Every year, as the NFL draft process drags on, a handful of players spark the same conversation about what evaluators should trust. Most often, they’re debates about the importance of 40 times or three-cone drills compared to what a player has put on film during three or four years of a college career. The consensus is often that the latter takes precedence. Few positions in the NFL are ever required to run far in a straight line, and if the tests and the tape have disparate results, falling back on 30 games is safer than falling back on 40 yards.
There are cases, though, when the stopwatch has been enough to scare teams off. Terrell Suggs’s final season at Arizona State included 24 sacks, still an NCAA record. When the draft process began that spring, Suggs was a top-five talent based on the film, but when he turned in a pair of 40-yard dashes in the 4.8 range, doubt started creeping in. Suggs went 10th overall to the Ravens, and we know what’s happened since.
This year's version of that player is Georgia’s Jarvis Jones. In college, Jones was a two-time All-American and probably the best defensive player in a conference littered with them. He can rush the passer, track down ball carriers, and has a knack for big plays. There was a point, before players were putting on track spikes, when he was considered by some to be the best player in the draft. Now, at the end of March, a suspect 40 time and some medical concerns have some analysts projecting him in the bottom half of the first round.
The medical issues are where Jones’s tumble began. Originally committed to play at USC, Jones was diagnosed with spinal stenosis during his time in Los Angeles and wasn’t cleared to play. This led to him transferring to Georgia, where he was given medical clearance and went on to have an excellent career. There were reportedly some teams, though, that still had doubts about Jones’s medical condition going forward. A first-round pick’s success isn’t guaranteed under normal circumstances, and investing in a player with a chronic medical issue doesn’t help matters. In early March, Jones visited Craig Brigham, a Charlotte orthopedist, who concluded that Jones only had suffered a mild spinal-cord concussion, which had been resolved for some time. An independent examination by a player’s doctor of choice likely won’t change the minds of any teams that had taken Jones off their boards. But for those on the fence, further medical clearance could go a long way.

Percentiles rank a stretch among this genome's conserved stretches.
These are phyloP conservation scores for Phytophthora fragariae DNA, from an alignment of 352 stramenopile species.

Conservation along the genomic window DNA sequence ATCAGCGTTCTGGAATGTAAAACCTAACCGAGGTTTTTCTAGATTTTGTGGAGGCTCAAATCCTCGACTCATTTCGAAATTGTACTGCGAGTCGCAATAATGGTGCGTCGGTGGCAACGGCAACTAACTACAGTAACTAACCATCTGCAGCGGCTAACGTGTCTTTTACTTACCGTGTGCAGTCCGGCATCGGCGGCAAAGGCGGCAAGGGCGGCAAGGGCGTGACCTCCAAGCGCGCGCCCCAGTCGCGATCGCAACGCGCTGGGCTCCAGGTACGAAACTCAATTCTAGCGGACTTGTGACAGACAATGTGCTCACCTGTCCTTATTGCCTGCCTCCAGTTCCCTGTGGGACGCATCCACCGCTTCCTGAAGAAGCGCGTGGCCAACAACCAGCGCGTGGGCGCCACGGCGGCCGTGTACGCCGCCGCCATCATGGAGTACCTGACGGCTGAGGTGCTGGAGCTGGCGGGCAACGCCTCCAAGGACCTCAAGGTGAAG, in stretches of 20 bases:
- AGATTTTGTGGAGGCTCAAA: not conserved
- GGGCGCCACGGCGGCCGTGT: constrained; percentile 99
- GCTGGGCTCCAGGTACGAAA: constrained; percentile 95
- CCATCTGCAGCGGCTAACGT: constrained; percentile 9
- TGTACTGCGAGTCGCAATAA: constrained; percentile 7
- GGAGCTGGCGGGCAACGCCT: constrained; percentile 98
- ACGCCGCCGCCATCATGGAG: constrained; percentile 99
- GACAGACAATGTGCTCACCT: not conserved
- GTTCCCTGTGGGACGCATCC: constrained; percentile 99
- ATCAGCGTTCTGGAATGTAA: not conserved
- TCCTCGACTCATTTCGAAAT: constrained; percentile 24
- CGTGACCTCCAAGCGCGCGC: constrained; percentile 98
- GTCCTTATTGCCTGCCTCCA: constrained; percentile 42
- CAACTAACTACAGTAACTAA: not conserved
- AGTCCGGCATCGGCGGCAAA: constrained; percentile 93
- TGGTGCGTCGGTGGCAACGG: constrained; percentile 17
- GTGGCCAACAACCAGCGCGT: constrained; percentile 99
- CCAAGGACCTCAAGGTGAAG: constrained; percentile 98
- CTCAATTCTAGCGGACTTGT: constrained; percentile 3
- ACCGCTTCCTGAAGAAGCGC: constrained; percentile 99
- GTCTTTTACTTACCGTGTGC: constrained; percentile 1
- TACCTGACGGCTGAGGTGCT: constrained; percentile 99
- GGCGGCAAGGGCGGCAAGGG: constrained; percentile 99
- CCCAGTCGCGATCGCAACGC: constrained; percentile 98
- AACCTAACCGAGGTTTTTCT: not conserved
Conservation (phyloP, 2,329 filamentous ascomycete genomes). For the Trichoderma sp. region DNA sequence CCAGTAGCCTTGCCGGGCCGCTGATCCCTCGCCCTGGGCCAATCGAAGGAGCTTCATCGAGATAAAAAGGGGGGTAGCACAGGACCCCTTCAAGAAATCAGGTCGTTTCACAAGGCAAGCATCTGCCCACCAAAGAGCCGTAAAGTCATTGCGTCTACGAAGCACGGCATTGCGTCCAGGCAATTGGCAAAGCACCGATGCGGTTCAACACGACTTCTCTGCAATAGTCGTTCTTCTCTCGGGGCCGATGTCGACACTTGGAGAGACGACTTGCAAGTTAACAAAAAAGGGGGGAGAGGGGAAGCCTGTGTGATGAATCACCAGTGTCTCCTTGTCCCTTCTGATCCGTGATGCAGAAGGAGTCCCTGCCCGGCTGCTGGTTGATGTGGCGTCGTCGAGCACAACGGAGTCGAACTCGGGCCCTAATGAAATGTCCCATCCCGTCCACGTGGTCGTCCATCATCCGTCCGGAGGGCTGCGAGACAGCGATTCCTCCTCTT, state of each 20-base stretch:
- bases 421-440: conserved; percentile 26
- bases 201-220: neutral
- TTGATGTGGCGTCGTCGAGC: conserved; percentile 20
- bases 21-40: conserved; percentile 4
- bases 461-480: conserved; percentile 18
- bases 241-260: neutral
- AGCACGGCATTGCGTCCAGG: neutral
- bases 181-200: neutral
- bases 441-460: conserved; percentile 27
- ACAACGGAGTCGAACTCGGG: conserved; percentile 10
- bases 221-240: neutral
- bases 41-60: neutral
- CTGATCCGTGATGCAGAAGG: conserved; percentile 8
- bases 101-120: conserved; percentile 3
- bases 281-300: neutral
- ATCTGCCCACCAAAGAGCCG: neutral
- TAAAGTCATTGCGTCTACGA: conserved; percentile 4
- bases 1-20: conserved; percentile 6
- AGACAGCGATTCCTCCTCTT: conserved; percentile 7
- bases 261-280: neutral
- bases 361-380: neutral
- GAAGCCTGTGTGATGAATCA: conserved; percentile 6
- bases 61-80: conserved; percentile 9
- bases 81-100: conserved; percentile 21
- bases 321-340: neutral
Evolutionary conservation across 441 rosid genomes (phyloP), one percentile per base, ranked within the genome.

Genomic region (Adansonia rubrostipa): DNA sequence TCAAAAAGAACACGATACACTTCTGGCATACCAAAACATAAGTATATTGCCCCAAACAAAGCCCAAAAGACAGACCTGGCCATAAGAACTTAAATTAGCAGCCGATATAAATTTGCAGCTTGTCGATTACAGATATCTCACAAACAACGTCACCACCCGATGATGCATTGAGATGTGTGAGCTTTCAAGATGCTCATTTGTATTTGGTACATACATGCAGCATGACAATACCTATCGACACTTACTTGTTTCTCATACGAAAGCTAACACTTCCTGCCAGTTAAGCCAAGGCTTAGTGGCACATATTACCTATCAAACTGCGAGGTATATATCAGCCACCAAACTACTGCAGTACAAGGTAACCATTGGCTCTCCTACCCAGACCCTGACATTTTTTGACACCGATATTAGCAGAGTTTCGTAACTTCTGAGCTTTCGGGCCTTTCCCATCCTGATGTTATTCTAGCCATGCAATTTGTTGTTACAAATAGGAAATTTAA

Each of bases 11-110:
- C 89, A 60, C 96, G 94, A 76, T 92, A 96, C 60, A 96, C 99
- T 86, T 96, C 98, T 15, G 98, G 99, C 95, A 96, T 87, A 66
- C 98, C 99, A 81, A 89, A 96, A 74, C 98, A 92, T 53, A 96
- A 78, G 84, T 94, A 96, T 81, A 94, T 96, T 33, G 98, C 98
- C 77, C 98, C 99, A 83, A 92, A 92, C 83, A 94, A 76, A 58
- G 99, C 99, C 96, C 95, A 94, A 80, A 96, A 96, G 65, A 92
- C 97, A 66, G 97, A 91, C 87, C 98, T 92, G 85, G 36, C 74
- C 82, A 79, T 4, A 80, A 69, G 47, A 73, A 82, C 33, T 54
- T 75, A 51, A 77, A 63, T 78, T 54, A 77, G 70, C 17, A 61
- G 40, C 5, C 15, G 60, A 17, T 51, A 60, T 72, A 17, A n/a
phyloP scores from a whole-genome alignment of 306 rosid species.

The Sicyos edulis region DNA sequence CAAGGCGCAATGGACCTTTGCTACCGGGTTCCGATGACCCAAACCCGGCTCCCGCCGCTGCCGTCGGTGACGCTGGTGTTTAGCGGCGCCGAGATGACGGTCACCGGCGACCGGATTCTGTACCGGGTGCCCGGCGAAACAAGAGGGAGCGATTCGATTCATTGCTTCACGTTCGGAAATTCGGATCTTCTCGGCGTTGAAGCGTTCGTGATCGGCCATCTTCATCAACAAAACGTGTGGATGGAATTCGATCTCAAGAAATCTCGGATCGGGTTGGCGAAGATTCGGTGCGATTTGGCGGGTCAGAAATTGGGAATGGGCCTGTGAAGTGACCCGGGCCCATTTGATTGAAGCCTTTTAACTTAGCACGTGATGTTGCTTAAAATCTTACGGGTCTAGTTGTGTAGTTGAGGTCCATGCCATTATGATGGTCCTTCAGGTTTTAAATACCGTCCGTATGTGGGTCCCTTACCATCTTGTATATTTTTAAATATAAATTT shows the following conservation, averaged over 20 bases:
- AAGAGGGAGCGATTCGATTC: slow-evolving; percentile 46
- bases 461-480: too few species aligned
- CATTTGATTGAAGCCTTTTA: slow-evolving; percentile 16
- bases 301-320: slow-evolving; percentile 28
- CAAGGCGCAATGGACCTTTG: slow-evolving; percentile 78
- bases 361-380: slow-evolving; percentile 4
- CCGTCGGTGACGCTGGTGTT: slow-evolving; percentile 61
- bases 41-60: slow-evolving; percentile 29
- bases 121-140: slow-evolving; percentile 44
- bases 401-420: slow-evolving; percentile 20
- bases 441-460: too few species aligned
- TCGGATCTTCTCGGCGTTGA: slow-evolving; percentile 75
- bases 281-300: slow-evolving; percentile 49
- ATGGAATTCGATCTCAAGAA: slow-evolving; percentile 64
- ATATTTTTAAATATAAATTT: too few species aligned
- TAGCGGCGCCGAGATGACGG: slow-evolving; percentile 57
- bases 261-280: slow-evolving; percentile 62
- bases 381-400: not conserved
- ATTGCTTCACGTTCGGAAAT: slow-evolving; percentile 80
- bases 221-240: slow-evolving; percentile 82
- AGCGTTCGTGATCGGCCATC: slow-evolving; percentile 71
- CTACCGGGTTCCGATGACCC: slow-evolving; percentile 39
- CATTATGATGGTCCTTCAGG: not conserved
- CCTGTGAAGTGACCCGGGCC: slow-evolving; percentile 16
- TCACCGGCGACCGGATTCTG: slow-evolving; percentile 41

If the medical issues were Jones’s only problem, it’d be almost certain he’d be one of the draft’s first six picks. But the pre-draft stumble continued last weekend, when Jones turned in a 4.92 40-yard dash at Georgia’s pro day. Jones wasn’t expected to clock in anywhere under 4.7, but the 4.92 was a shock to some, like NFL Network draft analyst Mike Mayock, who said the time will likely raise concerns. The Suggs comparison is harder to make when you consider that Jones is 10 pounds lighter, ran slower, and supposedly had more positional flexibility than the Ravens pass rusher. Predominantly a 3-4 outside linebacker in college, Jones was drawing comparisons to Von Miller as a player who could fit multiple defenses and rush the passer from all over the formation. Jones lacks Suggs’s bulk and Miller’s elite athleticism, so the concern isn't his falling between positions right now — it’s that he’s not falling into any of them.
Pass rushers are at a premium in the league, but this happens to be a draft full of them. Ziggy Ansah, Dion Jordan, Bjoern Werner, and Barkevious Mingo are all considered potential top-10 picks, and none have put up the sort of disappointing workout that Jones had in Athens.
Luckily for Jones, there are some players whose tape is just too good to ignore. Following the pro day, Raiders GM Reggie McKenzie told the Atlanta Journal Constitution, “You can never dispel what you see on tape.” Rex Ryan, head coach of the team picking ninth overall, was also in attendance (something tells me the Jets would rather have Terrell Suggs than Dewayne Robertson), and Jones has meetings set up with both the Lions and Eagles — each owners of a top-five pick. It takes one hell of a body of work to overcome a 40 time comparable to some of the draft’s top offensive linemen, but Jones has it. No one will know until draft day, but in this year’s battle between the clock and the tape, it’s looking like the tape just might win out. Then again, if it didn’t, there are some of us who wouldn’t mind all that much.